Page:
Christian Schmidt replaced Valentin Inzko, an Austrian diplomat, at a ceremony in the capital Sarajevo.
The Office of the High Representative to be headed by Schmidt was established after the 1992-95 Bosnian war to oversee the implementation of peace and promote reconciliation and development.
While backed by the United States and the European Union, the United Nations office has recently faced criticism from Bosnian Serbs and their allies Russia and China, who have demanded its dismantling, reflecting an attempt to Moscow and Beijing to increase their influence in the Balkans.
In a speech, Schmid promised that he will work to help Bosnia achieve stability and economic prosperity almost three decades after the war that killed more than 100,000 people and left millions homeless.
He also called on the international community to intervene with more determination to help achieve these goals.
“Bosnia-Herzegovina must be put back on the political agenda of the international community and the European Union,” he said. “I am taking office with the firm will to help the people here.”
As the main international body in Bosnia, the OHR has the authority to impose decisions or remove officials that undermine the post-war ethnic balance and reconciliation efforts between the Bosnians, who are mostly Muslim, and the Bosnian Serbs and Croats.
Inzko’s decision earlier this month to impose a ban on the denial of genocide has enraged Bosnian Serbs, who have tried to downplay the scope of the 1995 Srebrenica massacre of more than 8,000 Bosnians, the only genocide in Europe after the Second World War.
Inzko also prohibited the glorification of war criminals. He was horrified that Bosnian Serbs widely honor their wartime political leader Radovan Karadzic and military commander Ratko Mladic as heroes, although both have been convicted of genocide and sentenced to life in prison by an international court.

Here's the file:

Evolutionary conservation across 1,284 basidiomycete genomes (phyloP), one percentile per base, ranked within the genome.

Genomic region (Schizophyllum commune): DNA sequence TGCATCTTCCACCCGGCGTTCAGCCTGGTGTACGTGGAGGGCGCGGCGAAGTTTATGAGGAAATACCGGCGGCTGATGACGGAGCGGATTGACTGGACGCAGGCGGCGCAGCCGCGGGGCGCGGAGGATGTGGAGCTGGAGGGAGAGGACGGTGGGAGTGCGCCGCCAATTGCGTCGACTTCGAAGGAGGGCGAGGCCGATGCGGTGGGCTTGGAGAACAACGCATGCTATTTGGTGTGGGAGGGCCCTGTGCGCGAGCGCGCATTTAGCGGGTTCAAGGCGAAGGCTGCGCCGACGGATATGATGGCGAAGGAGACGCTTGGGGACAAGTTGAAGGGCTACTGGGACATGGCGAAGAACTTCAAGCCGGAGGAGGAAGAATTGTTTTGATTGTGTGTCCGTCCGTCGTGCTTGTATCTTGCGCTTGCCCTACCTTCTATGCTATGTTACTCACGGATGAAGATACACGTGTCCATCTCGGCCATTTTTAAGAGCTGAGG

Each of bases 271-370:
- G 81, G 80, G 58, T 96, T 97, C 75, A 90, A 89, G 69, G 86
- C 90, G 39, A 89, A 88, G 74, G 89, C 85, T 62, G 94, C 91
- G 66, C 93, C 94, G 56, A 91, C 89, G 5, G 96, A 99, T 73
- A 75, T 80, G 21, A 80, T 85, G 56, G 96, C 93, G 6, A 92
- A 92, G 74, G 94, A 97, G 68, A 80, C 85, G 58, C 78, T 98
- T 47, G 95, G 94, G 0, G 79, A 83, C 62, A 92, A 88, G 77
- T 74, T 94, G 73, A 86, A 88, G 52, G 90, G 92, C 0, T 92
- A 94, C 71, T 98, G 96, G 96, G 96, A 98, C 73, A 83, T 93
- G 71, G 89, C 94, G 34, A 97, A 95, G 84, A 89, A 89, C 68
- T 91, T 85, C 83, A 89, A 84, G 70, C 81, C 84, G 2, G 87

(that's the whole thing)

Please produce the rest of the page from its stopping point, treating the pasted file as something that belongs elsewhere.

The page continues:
In response, Bosnian Serb nationalists have pledged to block Bosnian joint institutions and the assembly of the Bosnian Serb entity, the Republika Srpska, has overwhelmingly rejected Inzko’s decision.
Furthermore, Bosnian Serb leader Milorad Dodik, who has campaigned repeatedly for the separation of the Bosnian Serb entity, has also rejected Schmidt’s appointment as “illegal” and announced a boycott of his future actions. .
The dispute illustrates the ongoing tensions in Bosnia long after the war that began after the Bosnian Serbs rebelled against the country’s split from the former Yugoslavia and seized control of large swaths of territory to create a self-styled state of their own. expelling Bosnians and Croats.
The genocide in Srebrenica occurred after Bosnian Serbs seized control of the eastern enclave in July 1995. They executed Bosnian men and boys and dumped their remains in mass graves that were later dug up and buried to cover the crime. The remains of the victims are still being unearthed and identified.
Both the International Court of Justice and the International Criminal Court for the former Yugoslavia have declared the Srebrenica massacre genocide.
Schmidt said Bosnia’s goal now must be to strengthen the country and bring it closer to the EU membership it is striving to achieve. He cited German reunification as an example that “miracles are possible.”
“It will be our job to push the limits in people’s minds,” he said.